Today's post is about Ben. It's been a while since I've posted here, and we've been pretty busy.
Ben is a Pembroke Welsh Corgi, which means his little legs are quite short, though his bones are by no means 'miniature'. His back is also very long, which can predispose him to back issues.
Ben has always been an active dog. He bounces everywhere, from beating out the German Shepherds for thrown balls, to leaping into my arms (his trick, not mine. This sturdy guy can knock you down!). He can leap vertically 4 feet in the air from a standstill. Fortunately, he hasn't been able to put any horizontal moves with that particular stunt, or he'd be on the counter tops for sure.
A couple of months ago, we noticed he''d become quite the couch potato. Age? (He's only 6) Fed up with the boisterous German Shepherds? (they are rambunctious!) Just because he can and the others aren't allowed on the couch? (They're much too big). Everything else checked great. No change in appetite (ever met a corgi that turned down food?), very alert and playful when off the couch, loved one-on-one play and cuddles.
And then he began limping. Right front foot only. We assumed he'd taken a spill playing with the others. They aren't allowed completely unsupervised play, but there are times I'd step inside for something and Ben doesn't back down just because he's a third the other dogs' sizes.
Assuming it was a soft tissue injury- a strain or sprain- we treated conservatively. No amount of manipulating the leg or foot caused him obvious pain, so we ruled out a fracture. We noticed he was brighter, bouncier while on his medication, but he still limped. We tried for another round of meds, then X-rays when the limping didn't go away. We set up a trip to the local vet school, but had to cancel, and setting up a new one was weeks away. Then, Ben started showing signs of pain.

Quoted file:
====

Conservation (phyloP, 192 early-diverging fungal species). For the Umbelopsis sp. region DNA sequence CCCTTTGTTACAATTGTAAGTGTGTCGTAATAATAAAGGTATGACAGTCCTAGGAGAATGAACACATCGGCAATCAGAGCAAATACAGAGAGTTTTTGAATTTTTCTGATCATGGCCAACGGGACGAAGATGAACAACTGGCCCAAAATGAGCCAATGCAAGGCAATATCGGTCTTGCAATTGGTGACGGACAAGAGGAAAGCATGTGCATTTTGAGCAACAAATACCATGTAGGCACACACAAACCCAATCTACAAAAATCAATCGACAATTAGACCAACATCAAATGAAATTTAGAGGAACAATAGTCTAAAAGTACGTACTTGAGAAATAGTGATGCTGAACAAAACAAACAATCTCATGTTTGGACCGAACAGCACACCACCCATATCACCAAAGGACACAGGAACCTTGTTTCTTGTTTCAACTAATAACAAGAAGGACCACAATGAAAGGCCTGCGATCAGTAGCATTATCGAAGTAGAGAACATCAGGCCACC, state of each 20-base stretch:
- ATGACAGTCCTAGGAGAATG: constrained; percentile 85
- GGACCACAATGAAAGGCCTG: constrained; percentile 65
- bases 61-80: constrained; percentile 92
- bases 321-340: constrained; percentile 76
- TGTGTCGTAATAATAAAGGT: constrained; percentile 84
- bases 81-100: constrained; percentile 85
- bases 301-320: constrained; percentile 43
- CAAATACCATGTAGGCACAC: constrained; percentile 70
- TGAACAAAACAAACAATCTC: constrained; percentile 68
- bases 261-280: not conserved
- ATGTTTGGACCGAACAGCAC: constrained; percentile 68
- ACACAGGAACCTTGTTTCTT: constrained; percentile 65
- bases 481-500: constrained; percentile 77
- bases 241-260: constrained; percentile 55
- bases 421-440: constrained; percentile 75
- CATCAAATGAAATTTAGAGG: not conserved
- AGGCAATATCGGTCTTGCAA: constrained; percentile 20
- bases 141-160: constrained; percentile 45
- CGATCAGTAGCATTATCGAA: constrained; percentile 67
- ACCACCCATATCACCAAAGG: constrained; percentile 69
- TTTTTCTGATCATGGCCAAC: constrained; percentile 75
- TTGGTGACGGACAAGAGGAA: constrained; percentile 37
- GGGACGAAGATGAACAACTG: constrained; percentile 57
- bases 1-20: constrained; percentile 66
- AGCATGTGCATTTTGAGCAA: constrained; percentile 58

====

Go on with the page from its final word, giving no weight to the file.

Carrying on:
We're now 1 week into 4 weeks of strict confinement, treating a bulging disc. It could have happened any of a dozen ways, or he could have simply been predisposed to this sort of thing from the way he's built. He still wants to run and jump, so this has been really hard and you can't convince him of the consequences. He used to charge up and down the steps, but that's a huge no-no for him now, so I built him a ramp. He didn't like it at first, so I put tape on it to show him the edges, and he did better. I also put no-slip stickers on the wood between the slats (for bathtub and shower floors), and that has helped even more. He's becoming a pro.
He'll go back to the vet in 3 weeks for a recheck, and we pray he will have healed enough to keep on this regimen. If not, we're looking at a trip to the vet school for a surgical consult, and the outcome will be grim at that point.
We could use your prayers.